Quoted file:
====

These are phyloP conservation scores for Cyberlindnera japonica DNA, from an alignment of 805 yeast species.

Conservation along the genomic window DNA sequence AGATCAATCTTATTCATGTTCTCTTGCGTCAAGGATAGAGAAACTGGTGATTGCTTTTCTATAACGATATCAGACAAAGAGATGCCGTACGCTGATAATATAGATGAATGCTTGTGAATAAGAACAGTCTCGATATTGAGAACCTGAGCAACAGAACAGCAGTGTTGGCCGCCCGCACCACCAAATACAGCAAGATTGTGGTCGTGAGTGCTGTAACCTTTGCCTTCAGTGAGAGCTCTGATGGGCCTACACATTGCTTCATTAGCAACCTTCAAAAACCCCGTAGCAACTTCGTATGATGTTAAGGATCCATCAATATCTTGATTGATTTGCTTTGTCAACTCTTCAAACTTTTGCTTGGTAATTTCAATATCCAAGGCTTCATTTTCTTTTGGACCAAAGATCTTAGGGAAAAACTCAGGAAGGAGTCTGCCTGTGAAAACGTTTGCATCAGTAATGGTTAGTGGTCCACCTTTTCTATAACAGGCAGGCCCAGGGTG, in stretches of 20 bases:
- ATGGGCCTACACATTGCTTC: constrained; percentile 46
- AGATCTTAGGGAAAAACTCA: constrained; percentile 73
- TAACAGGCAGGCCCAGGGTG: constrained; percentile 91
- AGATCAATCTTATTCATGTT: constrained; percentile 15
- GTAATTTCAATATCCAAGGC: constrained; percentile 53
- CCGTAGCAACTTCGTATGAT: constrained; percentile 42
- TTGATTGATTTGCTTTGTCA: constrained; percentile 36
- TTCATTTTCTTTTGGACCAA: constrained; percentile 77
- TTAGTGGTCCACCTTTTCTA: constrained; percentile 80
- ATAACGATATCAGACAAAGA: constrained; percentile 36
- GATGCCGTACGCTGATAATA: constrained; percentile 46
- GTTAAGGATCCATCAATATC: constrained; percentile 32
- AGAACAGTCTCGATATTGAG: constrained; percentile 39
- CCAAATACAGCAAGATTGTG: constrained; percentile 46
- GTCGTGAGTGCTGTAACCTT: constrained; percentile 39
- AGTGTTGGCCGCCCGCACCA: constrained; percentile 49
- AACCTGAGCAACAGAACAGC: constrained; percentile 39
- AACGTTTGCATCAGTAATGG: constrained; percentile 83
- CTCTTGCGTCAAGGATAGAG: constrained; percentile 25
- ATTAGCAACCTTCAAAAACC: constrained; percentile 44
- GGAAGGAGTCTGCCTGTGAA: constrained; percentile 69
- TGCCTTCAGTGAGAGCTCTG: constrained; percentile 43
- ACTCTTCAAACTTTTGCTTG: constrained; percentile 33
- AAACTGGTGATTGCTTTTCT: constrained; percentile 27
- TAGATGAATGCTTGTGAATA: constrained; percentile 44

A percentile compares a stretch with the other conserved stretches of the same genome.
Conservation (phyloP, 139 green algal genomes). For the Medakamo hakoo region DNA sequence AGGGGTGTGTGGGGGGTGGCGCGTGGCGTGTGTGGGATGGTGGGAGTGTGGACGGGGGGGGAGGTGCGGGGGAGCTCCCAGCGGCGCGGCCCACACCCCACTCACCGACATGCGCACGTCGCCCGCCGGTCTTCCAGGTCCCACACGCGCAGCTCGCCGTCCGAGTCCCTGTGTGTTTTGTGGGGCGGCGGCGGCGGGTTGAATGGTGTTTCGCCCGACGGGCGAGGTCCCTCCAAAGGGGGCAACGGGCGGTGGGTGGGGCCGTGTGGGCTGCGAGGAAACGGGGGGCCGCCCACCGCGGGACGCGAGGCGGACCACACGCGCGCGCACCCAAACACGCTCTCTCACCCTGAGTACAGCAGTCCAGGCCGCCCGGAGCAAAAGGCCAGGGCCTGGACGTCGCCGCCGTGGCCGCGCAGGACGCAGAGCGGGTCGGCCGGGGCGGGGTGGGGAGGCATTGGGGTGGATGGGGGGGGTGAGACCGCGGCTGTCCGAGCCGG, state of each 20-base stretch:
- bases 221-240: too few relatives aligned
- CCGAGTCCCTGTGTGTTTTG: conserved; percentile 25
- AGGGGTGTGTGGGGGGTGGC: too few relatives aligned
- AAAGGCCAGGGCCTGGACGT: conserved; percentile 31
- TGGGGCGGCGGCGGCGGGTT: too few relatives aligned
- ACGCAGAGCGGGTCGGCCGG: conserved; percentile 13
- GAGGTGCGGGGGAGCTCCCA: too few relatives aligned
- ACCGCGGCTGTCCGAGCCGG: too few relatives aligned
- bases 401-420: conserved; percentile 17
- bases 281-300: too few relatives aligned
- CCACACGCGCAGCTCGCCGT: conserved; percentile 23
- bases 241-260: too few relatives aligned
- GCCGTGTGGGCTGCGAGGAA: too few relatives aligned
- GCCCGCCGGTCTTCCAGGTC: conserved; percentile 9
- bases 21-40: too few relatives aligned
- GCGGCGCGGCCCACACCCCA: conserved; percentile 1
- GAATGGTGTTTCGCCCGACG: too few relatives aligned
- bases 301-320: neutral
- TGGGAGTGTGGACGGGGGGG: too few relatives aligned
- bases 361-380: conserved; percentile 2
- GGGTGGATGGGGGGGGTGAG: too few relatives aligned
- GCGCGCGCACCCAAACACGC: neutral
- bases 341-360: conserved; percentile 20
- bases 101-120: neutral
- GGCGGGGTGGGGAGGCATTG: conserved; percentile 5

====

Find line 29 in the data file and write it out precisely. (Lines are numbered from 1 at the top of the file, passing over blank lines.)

Conservation (phyloP, 139 green algal genomes). For the Medakamo hakoo region DNA sequence AGGGGTGTGTGGGGGGTGGCGCGTGGCGTGTGTGGGATGGTGGGAGTGTGGACGGGGGGGGAGGTGCGGGGGAGCTCCCAGCGGCGCGGCCCACACCCCACTCACCGACATGCGCACGTCGCCCGCCGGTCTTCCAGGTCCCACACGCGCAGCTCGCCGTCCGAGTCCCTGTGTGTTTTGTGGGGCGGCGGCGGCGGGTTGAATGGTGTTTCGCCCGACGGGCGAGGTCCCTCCAAAGGGGGCAACGGGCGGTGGGTGGGGCCGTGTGGGCTGCGAGGAAACGGGGGGCCGCCCACCGCGGGACGCGAGGCGGACCACACGCGCGCGCACCCAAACACGCTCTCTCACCCTGAGTACAGCAGTCCAGGCCGCCCGGAGCAAAAGGCCAGGGCCTGGACGTCGCCGCCGTGGCCGCGCAGGACGCAGAGCGGGTCGGCCGGGGCGGGGTGGGGAGGCATTGGGGTGGATGGGGGGGGTGAGACCGCGGCTGTCCGAGCCGG, state of each 20-base stretch: